Before You Punch a Nazi: A New Anabaptist Response to White Supremacy

This week has reinforced my belief that it’s not only unethical to punch Nazis, but also ineffective. Punching a Nazi–literally or in effigy–may be satisfying, but if anything, it reduces the number of people who are empathetic to progressive causes. It’s a reactionary doubling-down on rhetoric that indicates that Nazis are so far beyond the general population that we–in the moderate-to-radical left–would not welcome them even if they tried to re-integrate themselves. One of the most chilling developments among post-Trump activism is the way liberals cling to the Nazi-punching rhetoric inspired by the protestor who punched Richard Spencer on Inauguration Day. It isolates neo-Nazis even more deeply in their narrow, self-justifying ideology–and it isolates anti-racist activists from their moral high ground, which was, “we’re all seeking to be recognized as human.” If you want your enemy to love you (or at least respect you), you have to illustrate that you are willing to love (or at least respect) your enemy.

.. The journalist quoted MJ Sharp, “rebels love talking about the past.”

MJ understood that the violent rebels he approached “were nostalgic for a mythical home and aimed to rewind history to a time that never really existed in the first place.” MJ described this as a sense of “dreaming of home”–and those who dream of home are deeply homesick.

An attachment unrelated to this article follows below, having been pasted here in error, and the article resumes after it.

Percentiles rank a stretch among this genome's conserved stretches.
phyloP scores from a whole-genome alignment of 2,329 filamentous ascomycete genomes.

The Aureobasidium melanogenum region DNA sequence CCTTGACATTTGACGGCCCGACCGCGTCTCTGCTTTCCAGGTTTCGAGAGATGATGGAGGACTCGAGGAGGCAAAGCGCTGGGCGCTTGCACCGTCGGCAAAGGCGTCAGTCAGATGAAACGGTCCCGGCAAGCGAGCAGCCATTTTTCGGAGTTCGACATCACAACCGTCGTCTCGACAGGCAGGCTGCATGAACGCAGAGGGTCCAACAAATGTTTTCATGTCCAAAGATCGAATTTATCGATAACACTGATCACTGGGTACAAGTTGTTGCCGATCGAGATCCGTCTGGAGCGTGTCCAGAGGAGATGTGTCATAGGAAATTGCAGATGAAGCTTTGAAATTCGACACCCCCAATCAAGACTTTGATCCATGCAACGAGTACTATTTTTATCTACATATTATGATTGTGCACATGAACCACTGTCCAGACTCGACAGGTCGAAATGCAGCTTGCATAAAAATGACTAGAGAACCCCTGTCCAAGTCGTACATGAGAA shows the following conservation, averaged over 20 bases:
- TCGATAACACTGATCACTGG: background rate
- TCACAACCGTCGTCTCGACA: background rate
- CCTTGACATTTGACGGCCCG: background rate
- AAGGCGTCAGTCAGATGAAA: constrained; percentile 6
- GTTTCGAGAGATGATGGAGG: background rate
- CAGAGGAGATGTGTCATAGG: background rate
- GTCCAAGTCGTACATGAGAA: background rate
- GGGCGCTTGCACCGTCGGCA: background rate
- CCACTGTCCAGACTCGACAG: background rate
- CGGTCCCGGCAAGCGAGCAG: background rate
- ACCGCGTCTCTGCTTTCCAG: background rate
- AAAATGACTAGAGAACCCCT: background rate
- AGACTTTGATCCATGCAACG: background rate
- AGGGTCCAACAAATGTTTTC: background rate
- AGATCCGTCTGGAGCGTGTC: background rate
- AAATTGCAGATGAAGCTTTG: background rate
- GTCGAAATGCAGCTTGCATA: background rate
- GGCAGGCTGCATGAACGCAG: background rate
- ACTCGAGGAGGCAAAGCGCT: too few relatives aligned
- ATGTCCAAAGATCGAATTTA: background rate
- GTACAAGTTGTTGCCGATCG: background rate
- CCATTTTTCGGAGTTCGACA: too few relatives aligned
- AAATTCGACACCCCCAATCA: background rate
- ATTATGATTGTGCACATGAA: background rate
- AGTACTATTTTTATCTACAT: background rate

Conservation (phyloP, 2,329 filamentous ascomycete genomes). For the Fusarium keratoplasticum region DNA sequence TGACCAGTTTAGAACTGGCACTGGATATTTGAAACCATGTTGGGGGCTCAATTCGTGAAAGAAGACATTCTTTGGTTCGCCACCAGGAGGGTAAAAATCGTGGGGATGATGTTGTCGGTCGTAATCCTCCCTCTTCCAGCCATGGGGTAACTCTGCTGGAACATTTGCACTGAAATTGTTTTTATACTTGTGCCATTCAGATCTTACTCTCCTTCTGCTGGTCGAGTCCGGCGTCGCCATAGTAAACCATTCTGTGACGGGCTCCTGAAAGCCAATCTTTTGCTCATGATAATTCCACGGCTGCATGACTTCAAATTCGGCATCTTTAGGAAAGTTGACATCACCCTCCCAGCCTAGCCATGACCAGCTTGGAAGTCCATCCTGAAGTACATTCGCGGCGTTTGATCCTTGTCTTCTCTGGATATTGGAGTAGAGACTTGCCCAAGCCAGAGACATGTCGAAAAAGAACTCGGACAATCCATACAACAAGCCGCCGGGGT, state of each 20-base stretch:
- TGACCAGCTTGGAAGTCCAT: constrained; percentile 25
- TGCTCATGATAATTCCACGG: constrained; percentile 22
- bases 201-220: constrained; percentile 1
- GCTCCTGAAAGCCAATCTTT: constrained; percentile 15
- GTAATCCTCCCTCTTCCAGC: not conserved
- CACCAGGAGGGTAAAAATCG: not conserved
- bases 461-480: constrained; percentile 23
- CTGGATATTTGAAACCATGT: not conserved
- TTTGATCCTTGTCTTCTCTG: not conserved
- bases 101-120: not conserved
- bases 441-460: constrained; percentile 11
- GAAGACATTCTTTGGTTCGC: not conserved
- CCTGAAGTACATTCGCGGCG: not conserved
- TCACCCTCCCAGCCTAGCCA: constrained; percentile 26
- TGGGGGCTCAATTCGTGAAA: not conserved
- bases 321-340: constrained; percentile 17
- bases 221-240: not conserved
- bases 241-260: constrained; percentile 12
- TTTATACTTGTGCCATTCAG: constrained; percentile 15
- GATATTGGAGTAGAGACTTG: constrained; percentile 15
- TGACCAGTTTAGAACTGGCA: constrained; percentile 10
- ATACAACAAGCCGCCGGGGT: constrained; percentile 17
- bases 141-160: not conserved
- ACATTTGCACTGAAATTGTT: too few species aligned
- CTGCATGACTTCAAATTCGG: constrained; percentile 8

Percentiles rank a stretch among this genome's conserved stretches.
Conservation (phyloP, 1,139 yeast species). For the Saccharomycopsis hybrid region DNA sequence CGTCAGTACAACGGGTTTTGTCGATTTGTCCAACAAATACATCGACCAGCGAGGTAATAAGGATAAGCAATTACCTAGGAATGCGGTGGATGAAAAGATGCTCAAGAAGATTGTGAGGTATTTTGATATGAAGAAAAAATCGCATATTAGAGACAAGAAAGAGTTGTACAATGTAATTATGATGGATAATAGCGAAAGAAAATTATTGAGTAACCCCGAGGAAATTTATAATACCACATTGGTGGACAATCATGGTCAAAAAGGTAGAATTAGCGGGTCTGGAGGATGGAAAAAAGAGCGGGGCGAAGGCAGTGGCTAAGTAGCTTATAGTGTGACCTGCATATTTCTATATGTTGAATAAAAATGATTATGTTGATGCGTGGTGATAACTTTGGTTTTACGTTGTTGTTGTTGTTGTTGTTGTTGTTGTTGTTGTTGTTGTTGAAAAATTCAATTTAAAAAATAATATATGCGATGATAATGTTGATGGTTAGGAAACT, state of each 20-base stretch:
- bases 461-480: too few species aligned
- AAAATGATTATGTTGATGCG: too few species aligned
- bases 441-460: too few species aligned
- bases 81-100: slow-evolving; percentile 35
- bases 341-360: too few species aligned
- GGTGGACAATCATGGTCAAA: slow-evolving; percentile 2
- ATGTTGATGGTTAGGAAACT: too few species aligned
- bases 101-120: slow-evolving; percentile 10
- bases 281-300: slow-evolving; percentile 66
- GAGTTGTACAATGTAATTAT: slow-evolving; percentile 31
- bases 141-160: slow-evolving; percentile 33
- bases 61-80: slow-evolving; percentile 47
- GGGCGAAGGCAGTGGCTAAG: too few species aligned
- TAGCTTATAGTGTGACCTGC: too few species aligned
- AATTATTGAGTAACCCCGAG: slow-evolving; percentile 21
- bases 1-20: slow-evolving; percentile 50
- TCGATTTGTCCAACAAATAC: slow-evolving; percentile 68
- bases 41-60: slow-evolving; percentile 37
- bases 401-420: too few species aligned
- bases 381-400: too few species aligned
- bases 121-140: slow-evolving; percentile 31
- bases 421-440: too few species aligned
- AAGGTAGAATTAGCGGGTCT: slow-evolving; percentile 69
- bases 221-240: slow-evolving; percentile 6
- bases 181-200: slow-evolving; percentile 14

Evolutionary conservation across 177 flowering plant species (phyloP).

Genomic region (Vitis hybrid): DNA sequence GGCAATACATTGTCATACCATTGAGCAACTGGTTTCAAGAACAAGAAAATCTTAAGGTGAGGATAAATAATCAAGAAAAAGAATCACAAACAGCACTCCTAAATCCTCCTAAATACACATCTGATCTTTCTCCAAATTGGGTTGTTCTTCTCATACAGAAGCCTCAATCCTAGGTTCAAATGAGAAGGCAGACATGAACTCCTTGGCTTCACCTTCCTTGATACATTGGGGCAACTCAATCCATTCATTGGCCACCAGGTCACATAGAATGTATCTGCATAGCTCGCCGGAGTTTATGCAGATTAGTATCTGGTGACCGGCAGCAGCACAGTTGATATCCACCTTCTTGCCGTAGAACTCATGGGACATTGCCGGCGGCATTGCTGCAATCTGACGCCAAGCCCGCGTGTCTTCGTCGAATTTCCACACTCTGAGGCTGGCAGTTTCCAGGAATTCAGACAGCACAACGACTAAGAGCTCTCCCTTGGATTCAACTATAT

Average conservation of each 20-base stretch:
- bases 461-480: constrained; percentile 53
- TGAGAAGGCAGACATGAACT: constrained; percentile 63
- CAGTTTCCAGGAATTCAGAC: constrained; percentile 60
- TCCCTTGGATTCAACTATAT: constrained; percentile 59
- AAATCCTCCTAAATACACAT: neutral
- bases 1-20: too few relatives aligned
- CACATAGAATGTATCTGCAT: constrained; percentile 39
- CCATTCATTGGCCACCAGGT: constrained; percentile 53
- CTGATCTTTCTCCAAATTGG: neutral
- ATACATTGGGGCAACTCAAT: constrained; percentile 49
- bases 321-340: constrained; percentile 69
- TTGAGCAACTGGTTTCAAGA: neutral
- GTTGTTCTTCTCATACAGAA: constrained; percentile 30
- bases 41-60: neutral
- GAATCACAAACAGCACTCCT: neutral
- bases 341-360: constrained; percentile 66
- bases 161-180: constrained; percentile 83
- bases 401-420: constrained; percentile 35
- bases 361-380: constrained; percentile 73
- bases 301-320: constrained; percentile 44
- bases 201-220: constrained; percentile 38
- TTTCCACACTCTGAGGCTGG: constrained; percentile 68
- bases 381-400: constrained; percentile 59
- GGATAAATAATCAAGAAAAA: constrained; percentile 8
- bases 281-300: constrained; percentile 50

.. Neo-Nazis, white nationalists, are homesick. For all their violence and their rallies, they don’t really know how to get home, aren’t even sure what home they’re trying to get to, they just know this moment doesn’t feel like home. The stability of this country relies on the mainstream envisioning a future white supremacists can come home to. The vast majority of Americans must remind white supremacists that the past is not the only place to find comfort.

.. Anabaptists are uniquely situated activists–they have the legacy of pacifism, but also the legacy of ostracism, shunning, and doubled-down factionalism. And they have the legacy of white supremacy. And the historical memory of homesickness. Anabaptism in America has all the tools to be bridge-people, to be allies and peacemakers.

.. We need to create a way for white supremacists to come home without violence. We need to envision and offer de-radicalization.

.. Michael Sharp recalls the message that MJ and his Congolese companions tried to deliver to rebel leaders (fighters who had moved into the Congolese forests during Rwanda’s 1994 genocide):

“You… you’re over 50 years old, it’s too late for you to take over Rwanda. But your children are growing up uneducated in the bush. Don’t you see that your children, who are the future of Rwanda, when they go back they’ll be the slaves of those who are there! Because they are illiterate!”

.. they persuaded at least 1,600 Rwandan rebels to lay down weapons. The left–the mainstream–has to use every pacifist bone it can muster to create a message like this, a message white supremacists can hear.

To the older ones: it’s too late for you to get what you dream of, but if you want your children to get that dream, you have to teach them something different. And to the younger ones: You can get back home, but this road will not lead you there.